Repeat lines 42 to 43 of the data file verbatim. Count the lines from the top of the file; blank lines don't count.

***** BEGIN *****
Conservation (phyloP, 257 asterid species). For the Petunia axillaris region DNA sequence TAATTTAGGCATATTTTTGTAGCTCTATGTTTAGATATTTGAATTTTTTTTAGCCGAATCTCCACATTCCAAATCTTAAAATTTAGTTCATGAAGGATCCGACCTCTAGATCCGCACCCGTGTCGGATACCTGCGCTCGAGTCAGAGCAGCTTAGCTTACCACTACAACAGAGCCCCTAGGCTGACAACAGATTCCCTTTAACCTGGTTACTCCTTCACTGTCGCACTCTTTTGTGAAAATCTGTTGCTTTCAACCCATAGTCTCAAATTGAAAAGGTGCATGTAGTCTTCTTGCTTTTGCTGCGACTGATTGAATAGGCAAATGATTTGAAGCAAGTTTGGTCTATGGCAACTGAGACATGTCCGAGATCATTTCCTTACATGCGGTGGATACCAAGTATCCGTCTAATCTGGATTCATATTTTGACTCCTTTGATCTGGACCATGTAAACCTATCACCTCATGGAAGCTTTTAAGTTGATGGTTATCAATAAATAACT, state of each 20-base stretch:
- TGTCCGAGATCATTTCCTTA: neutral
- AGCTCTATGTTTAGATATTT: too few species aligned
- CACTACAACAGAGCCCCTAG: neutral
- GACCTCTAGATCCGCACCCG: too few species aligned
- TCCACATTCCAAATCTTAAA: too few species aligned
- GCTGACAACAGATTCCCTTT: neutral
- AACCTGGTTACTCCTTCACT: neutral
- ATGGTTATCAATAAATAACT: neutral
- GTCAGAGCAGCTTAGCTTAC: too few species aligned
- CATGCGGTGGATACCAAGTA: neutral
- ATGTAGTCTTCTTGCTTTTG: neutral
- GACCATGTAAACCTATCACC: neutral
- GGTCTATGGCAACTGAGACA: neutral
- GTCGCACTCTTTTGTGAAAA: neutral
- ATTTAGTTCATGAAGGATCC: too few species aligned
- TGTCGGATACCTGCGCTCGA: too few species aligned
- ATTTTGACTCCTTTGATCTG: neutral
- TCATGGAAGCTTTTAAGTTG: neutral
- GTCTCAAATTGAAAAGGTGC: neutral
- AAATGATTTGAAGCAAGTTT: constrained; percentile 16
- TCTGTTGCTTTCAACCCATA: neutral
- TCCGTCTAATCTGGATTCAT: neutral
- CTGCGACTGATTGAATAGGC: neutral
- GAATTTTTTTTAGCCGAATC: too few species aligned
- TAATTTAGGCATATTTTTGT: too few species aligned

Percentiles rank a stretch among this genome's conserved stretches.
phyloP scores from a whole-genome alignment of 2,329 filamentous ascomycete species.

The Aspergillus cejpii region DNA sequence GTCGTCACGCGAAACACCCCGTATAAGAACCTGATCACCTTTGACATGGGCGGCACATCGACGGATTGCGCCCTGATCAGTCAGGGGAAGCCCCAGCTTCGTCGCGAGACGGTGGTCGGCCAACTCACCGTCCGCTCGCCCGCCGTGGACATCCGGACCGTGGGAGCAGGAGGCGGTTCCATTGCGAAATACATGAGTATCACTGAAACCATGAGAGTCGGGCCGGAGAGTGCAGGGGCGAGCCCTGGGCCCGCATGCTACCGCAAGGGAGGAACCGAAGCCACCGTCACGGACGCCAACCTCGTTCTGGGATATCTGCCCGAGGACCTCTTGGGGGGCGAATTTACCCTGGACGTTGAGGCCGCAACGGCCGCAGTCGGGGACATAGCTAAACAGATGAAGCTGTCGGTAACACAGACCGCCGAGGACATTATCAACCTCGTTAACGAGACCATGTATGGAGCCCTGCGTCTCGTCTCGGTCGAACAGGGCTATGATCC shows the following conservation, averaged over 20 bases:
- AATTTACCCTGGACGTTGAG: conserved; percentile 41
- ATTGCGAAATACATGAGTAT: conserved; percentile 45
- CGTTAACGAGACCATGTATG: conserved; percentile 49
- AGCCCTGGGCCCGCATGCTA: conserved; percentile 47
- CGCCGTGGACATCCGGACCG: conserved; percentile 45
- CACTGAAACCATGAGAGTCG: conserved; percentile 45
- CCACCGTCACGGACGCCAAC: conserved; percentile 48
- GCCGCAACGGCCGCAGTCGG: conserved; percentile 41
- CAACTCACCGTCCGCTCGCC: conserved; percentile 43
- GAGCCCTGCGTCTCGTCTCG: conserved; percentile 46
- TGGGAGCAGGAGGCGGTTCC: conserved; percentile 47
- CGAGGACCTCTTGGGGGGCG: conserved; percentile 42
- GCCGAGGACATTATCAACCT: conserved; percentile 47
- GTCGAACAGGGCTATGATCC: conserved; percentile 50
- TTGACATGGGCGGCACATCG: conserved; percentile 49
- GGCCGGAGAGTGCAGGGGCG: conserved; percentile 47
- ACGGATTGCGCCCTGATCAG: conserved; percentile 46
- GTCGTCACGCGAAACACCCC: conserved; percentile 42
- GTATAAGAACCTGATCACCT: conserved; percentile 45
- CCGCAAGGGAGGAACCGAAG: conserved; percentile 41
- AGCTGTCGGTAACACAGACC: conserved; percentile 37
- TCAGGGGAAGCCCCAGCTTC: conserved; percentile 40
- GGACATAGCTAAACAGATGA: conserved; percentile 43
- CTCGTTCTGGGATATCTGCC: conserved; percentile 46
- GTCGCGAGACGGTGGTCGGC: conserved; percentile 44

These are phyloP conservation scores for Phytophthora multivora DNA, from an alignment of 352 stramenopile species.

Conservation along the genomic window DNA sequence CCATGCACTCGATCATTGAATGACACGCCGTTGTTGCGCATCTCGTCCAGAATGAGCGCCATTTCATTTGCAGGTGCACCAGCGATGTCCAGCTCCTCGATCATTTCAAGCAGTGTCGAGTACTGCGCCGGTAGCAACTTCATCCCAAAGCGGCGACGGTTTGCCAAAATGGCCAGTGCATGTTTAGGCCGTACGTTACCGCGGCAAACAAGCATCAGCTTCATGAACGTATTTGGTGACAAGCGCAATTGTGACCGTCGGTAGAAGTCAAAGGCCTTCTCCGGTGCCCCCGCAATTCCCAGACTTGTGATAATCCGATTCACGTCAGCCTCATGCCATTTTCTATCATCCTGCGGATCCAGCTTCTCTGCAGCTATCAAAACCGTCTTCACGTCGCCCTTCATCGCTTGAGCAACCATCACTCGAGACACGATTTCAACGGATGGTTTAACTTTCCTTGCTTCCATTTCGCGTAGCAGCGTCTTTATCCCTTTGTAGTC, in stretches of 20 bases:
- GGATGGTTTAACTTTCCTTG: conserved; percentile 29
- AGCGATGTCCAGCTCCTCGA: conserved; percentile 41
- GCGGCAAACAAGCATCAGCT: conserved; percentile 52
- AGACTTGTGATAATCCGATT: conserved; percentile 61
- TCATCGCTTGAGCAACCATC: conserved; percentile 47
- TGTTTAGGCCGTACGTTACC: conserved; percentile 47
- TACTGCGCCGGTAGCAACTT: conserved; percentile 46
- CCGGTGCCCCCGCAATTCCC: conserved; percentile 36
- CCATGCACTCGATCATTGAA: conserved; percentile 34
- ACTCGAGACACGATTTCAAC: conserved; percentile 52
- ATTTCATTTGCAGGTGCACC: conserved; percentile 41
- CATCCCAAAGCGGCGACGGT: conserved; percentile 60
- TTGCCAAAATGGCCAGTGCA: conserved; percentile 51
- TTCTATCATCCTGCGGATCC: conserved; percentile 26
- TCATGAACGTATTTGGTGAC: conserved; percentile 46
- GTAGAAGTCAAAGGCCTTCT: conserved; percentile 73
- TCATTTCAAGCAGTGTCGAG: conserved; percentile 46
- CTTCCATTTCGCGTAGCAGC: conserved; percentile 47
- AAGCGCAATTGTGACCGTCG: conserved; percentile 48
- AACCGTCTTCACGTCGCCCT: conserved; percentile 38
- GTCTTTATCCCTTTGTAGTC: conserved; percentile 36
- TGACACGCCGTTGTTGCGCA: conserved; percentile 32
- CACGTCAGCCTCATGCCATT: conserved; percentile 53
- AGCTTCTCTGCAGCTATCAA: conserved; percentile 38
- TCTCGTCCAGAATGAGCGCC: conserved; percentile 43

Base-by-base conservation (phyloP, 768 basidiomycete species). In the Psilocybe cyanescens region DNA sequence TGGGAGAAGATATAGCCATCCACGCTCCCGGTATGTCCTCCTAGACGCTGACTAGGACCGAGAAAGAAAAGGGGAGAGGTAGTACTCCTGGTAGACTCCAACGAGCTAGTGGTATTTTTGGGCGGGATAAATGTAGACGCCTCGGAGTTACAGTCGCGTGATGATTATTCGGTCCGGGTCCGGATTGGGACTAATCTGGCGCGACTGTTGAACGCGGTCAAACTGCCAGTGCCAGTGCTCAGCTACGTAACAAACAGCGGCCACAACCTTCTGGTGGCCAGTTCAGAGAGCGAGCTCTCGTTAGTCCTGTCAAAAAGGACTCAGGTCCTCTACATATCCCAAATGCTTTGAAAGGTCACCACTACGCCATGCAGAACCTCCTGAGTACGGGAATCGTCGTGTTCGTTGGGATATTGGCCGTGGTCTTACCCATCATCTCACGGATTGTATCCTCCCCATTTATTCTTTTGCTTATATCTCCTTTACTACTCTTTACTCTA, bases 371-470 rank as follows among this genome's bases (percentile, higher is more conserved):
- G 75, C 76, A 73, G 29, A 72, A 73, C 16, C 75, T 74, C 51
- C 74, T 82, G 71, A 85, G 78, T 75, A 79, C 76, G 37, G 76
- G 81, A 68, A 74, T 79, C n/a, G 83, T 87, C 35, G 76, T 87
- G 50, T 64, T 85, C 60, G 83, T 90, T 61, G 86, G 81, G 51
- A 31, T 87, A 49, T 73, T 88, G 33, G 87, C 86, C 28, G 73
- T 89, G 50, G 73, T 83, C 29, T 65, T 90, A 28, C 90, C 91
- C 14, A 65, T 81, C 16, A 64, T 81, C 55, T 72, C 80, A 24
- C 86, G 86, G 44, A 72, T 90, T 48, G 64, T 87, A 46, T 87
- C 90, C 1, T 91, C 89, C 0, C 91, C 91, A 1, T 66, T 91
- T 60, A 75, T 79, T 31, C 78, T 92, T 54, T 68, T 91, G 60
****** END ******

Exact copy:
- GCCGAGGACATTATCAACCT: conserved; percentile 47
- GTCGAACAGGGCTATGATCC: conserved; percentile 50